For Young People, Gender-Based Violence Remains an Issue Both Online and Off

  • National Newswatch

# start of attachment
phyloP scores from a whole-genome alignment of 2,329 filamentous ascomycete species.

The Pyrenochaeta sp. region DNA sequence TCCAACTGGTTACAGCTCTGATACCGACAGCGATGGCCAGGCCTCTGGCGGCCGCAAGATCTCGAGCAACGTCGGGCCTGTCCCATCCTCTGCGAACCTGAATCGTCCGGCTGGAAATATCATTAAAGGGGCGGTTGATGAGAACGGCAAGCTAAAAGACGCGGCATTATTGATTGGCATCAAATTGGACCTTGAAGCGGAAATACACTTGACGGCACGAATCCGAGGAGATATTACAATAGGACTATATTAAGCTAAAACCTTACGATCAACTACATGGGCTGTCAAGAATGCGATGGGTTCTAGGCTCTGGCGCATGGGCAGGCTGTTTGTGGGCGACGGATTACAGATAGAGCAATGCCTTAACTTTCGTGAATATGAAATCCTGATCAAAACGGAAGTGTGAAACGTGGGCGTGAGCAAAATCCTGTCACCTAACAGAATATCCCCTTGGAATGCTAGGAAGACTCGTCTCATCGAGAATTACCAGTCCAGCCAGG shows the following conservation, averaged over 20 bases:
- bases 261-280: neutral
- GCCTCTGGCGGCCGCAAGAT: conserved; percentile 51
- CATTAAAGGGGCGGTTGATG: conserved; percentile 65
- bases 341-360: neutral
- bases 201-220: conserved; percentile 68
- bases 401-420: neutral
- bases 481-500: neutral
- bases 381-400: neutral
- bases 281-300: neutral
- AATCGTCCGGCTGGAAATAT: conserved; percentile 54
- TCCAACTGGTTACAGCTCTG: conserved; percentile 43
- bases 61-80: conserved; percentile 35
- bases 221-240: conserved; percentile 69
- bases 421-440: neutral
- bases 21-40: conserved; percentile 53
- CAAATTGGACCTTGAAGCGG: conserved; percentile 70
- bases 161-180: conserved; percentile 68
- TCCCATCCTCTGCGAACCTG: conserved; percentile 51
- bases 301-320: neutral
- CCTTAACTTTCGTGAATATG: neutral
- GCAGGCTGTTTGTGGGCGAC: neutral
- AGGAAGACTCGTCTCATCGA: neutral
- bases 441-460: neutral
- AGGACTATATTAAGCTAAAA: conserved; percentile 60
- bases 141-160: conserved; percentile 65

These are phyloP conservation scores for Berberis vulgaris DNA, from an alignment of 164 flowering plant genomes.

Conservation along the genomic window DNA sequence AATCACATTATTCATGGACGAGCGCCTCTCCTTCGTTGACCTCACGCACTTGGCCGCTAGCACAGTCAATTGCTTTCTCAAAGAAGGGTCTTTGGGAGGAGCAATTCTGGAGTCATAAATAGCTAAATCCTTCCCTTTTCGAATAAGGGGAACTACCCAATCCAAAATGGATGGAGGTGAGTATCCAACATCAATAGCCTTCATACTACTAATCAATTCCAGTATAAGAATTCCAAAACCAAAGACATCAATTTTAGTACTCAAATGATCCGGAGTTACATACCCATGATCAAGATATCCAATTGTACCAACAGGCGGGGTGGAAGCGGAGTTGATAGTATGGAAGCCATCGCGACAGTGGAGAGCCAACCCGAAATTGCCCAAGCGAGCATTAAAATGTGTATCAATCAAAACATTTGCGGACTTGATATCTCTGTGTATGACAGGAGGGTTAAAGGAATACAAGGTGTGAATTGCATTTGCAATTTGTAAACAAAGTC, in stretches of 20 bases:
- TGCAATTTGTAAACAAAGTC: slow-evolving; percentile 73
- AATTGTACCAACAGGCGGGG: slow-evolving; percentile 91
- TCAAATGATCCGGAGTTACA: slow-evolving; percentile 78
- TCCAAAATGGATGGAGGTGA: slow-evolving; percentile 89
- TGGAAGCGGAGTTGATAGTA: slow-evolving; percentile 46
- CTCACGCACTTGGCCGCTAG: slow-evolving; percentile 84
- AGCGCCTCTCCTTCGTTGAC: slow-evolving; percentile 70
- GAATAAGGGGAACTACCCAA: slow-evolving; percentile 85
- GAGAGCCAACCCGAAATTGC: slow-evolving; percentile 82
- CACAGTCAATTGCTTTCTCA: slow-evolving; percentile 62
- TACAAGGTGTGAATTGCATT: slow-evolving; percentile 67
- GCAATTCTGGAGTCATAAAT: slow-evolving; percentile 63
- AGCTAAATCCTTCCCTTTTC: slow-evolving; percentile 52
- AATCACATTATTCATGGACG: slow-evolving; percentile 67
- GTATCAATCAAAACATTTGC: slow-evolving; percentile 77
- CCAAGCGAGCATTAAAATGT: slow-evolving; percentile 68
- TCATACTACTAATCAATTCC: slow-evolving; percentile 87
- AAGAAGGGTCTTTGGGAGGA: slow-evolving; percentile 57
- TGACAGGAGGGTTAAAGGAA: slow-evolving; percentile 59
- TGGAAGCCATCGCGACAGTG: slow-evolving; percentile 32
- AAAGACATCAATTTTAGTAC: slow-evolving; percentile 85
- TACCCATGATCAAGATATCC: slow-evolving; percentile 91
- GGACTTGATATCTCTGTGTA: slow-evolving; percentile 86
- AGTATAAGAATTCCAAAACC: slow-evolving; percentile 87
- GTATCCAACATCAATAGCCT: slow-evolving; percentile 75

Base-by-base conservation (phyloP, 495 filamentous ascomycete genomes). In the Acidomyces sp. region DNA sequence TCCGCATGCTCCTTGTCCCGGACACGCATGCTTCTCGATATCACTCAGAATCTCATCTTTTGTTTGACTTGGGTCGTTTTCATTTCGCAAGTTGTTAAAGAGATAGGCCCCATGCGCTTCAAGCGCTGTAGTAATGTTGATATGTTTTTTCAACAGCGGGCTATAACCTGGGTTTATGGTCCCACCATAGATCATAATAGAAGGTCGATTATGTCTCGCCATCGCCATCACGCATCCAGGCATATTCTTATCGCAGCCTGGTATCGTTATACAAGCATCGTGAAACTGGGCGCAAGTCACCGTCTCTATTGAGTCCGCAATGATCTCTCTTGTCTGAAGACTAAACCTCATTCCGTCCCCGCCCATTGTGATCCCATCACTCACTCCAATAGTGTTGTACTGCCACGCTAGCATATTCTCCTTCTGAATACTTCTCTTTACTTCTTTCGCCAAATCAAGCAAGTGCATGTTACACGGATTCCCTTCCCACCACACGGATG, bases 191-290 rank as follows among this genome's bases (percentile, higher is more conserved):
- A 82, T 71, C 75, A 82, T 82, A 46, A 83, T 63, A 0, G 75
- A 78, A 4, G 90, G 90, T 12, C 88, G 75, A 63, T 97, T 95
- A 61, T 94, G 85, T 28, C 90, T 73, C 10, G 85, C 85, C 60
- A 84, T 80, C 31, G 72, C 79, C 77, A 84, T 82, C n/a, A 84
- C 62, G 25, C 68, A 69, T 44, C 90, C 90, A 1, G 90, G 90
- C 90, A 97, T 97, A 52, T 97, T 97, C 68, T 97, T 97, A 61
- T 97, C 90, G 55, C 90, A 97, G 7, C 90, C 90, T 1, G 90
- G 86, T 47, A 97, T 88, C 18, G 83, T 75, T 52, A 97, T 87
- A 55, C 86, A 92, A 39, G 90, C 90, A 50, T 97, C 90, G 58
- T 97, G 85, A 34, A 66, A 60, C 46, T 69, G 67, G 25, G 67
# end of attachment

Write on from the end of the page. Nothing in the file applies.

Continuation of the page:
Today, young women and girls in Canada face a four in 10 chance of experiencing gender-based violence (GBV) (Statistics Canada, 2018). Even though there has been an increase in public and government awareness and action to address GBV in Canada, and a decrease in the stigma of reporting such incidents, GBV and cyber GBV have been on the rise in recent years due to the pandemic and widespread use of technology which has made online hate more prevalent. We are not seeing the same revolutionary action as we have for gender equality more broadly in the last 10 years. Violence against women festers, causing grave and long-lasting impacts on individuals and communities alike.Gender-based violence is one of the most pressing issues young people face today — demanding action from all to create a safer, more equitable society. As Canada updates its online safety and privacy legislation, addressing GBV should be a priority.The first thing each of us can do to address GBV is to understand the ideas that perpetuate GBV, gender stereotypes and inequalities. Oftentimes, these ideas are hidden in the lyrics of songs we listen to, the shows and movies we watch, and the online content with which we engage. They can sometimes be found in our families and in our schools. Because of this, we can address GBV by considering how we have learned about GBV, and what misconceptions may have arisen out of this.As GBV is perpetuated through societal norms, casual sexism, stereotypes, and a lack of awareness about harmful behaviours, it is essential that individuals consider how they can become more conscientious about their role in upholding harmful ideals. By learning about GBV, identifying it, and recognizing its impact, individuals can raise awareness, and hold themselves and others accountable in stopping the perpetuation of harmful beliefs and actions.Though many of us are aware of the government's ability to act on issues such as gender-based violence, we often forget the ability of citizens to influence government action. One of the easiest, most effective ways to do so is by voting for elected officials who make GBV action a priority. Similarly, we can demand action from our current elected officials by asking them to prioritize action on GBV. Specifically, legislators can work to develop better action steps to address GBV and establish online governance and privacy laws that protect us and safeguard Canadians as we live in our increasingly online world.In the offline world, government action can address GBV through specific action steps, increased funding and further understanding of GBV. Unfortunately, though the federal government has just announced a national action plan to end GBV, it fails to outline specific action steps, focusing on broad goals rather than commitments-a common pitfall with action plans. One step that legislators can take to address online GBV is with Bill C-27. Bill C-27 would update Canada's privacy laws for a digital world, a critical step in protecting the next generation of Canadians from GBV. Both are steps forward, but additional concrete action will always be needed until GBV is eliminated in Canada.Young women and girls, members of the 2SLGBTQIA+ community, Indigenous women, racialized women, newcomer women, women with disabilities, and women who live in rural areas are disproportionately affected by GBV and face unique difficulties as victims of GBV. Considering the intersectional nature of GBV can inform the action that we take to understand GBV as it relates to us and our communities, the government action that would best support our communities, and the ways that we can best engage with action to stop GBV.While the federal government has made efforts to address GBV, such as with the new national action plan, increasing funding for GBV, and considering Bill C-27, more can always be done to reduce the threat of violence for women, girls, and gender-diverse people in Canada. Individuals of any age can take action to address GBV by pushing for government action, making efforts to understand GBV and inequalities, confronting any of their own potentially harmful ideals, working to create safer communities — both online and in person — and engaging with action in any way that they find meaningful.On November 20th, National Child Day, consider how you can support young women and girls in Canada with their right to live without the threat of GBV.Jaelin Caverhill, UNICEF Canada Youth Advocate, Sun West Distance Learning Center.Oswaldo Andrés Paz Flores, UNICEF Canada Youth Advocate, École secondaire Jean-Grou.